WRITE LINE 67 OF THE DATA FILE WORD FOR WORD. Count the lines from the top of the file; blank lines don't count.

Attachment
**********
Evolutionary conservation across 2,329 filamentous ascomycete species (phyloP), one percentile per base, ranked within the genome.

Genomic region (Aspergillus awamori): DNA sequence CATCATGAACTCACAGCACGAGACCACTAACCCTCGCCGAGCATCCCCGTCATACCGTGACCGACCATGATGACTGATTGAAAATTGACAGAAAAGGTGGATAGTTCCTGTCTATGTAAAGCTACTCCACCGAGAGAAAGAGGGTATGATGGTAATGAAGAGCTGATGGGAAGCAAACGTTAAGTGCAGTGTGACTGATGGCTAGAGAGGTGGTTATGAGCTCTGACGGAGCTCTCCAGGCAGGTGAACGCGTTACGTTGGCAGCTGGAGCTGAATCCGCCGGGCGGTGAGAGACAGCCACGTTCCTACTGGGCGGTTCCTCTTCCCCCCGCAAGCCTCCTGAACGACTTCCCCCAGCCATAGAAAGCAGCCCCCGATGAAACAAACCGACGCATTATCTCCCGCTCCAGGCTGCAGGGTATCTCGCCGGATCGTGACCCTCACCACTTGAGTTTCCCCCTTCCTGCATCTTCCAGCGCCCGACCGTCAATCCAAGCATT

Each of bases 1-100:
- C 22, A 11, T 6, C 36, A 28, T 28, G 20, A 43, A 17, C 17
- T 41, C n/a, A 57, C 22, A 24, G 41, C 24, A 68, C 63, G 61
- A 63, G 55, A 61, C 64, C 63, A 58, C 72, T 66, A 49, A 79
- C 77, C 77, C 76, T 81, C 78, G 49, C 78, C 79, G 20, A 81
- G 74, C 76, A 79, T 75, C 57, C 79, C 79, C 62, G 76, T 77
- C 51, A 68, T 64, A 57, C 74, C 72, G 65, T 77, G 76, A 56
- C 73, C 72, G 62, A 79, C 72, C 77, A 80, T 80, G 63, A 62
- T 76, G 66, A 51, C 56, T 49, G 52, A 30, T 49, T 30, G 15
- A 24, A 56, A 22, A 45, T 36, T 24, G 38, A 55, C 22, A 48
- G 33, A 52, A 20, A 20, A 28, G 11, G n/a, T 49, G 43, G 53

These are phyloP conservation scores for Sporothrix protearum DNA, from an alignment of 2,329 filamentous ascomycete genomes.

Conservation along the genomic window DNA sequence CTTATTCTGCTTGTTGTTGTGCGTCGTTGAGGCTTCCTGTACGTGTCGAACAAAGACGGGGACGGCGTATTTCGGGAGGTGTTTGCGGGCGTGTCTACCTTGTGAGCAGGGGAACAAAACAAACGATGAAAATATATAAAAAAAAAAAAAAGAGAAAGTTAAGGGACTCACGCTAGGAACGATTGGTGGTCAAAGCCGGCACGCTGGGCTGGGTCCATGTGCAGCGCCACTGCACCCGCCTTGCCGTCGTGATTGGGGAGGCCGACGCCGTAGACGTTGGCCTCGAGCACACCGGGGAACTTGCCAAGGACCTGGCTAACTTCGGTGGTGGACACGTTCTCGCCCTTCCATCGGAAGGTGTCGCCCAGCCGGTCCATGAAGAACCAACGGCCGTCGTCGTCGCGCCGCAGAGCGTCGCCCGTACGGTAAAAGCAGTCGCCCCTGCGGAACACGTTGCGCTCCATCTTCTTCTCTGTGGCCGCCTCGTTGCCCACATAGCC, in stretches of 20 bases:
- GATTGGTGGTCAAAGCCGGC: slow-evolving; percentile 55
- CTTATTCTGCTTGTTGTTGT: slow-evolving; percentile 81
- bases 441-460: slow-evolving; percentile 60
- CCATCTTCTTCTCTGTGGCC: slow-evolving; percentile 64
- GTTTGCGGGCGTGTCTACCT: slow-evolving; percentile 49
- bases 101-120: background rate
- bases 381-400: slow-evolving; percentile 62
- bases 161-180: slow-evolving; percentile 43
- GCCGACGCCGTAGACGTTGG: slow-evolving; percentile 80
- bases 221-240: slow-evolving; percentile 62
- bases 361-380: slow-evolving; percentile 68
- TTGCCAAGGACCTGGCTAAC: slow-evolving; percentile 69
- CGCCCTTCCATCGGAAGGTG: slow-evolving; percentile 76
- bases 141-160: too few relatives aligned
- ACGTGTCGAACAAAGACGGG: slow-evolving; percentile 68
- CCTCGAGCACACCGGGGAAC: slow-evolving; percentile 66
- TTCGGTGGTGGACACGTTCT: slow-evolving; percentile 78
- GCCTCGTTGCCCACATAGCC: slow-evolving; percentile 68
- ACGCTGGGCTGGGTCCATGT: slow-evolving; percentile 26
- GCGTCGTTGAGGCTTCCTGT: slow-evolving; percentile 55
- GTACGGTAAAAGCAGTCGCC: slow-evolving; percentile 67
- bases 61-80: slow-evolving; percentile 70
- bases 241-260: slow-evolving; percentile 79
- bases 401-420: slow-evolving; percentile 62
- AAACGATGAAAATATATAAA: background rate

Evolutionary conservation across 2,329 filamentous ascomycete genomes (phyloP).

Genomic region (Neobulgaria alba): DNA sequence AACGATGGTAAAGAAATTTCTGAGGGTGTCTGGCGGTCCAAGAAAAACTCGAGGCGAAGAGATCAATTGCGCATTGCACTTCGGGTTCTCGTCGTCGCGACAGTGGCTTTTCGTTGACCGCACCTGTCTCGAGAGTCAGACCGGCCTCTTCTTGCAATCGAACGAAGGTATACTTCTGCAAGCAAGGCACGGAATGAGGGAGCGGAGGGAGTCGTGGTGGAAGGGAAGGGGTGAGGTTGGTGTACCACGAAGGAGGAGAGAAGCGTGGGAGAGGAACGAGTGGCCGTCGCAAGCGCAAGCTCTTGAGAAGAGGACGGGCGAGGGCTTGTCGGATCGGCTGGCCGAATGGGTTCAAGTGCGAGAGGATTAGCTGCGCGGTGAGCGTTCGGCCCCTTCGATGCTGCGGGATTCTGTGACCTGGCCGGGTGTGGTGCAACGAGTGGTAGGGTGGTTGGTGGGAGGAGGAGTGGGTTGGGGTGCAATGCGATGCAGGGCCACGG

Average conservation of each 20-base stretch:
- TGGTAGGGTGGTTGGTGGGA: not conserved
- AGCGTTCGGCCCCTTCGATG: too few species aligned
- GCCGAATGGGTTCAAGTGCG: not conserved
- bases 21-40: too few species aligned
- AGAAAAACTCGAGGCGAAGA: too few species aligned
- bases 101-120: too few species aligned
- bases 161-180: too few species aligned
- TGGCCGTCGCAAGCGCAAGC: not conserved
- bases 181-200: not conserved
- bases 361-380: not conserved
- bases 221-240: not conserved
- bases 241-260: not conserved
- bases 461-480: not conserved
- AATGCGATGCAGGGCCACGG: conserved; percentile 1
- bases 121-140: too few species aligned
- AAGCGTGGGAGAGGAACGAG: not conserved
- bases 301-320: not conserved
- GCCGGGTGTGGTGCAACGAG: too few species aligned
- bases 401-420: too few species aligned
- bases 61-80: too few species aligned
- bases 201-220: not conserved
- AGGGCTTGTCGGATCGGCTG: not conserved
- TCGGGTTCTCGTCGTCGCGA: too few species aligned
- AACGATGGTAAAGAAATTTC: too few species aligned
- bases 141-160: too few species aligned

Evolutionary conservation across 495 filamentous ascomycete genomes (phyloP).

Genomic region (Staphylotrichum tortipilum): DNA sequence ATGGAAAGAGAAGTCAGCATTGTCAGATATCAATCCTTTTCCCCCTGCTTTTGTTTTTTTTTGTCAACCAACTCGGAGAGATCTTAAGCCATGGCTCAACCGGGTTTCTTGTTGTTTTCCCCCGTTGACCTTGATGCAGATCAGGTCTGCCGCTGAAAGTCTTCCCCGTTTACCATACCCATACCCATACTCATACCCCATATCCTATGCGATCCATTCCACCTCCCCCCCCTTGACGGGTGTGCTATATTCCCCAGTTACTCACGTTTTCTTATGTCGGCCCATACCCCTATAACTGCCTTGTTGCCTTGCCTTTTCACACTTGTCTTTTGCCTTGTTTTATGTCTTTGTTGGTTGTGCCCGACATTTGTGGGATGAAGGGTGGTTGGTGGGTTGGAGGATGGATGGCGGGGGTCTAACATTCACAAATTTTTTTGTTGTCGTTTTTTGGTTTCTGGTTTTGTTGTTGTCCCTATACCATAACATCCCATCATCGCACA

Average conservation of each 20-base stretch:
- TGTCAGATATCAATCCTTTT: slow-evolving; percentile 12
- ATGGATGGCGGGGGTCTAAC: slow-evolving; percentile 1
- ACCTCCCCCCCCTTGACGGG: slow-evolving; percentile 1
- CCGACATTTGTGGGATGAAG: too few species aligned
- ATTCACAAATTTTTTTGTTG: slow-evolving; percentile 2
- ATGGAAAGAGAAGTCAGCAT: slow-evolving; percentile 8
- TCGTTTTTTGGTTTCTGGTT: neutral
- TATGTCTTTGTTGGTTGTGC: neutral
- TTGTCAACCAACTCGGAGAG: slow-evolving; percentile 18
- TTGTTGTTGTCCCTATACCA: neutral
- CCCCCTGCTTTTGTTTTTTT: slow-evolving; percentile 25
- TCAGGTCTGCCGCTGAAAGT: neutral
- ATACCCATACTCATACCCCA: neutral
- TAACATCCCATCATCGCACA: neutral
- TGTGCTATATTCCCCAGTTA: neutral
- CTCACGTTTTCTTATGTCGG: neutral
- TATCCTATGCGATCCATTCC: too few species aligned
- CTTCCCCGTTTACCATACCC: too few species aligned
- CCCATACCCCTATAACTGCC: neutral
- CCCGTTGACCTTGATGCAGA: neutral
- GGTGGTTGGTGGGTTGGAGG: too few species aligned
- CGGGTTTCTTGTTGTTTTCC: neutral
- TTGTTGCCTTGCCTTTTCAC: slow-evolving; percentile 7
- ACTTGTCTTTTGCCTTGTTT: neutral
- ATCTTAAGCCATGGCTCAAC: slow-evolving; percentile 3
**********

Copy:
- AACGATGGTAAAGAAATTTC: too few species aligned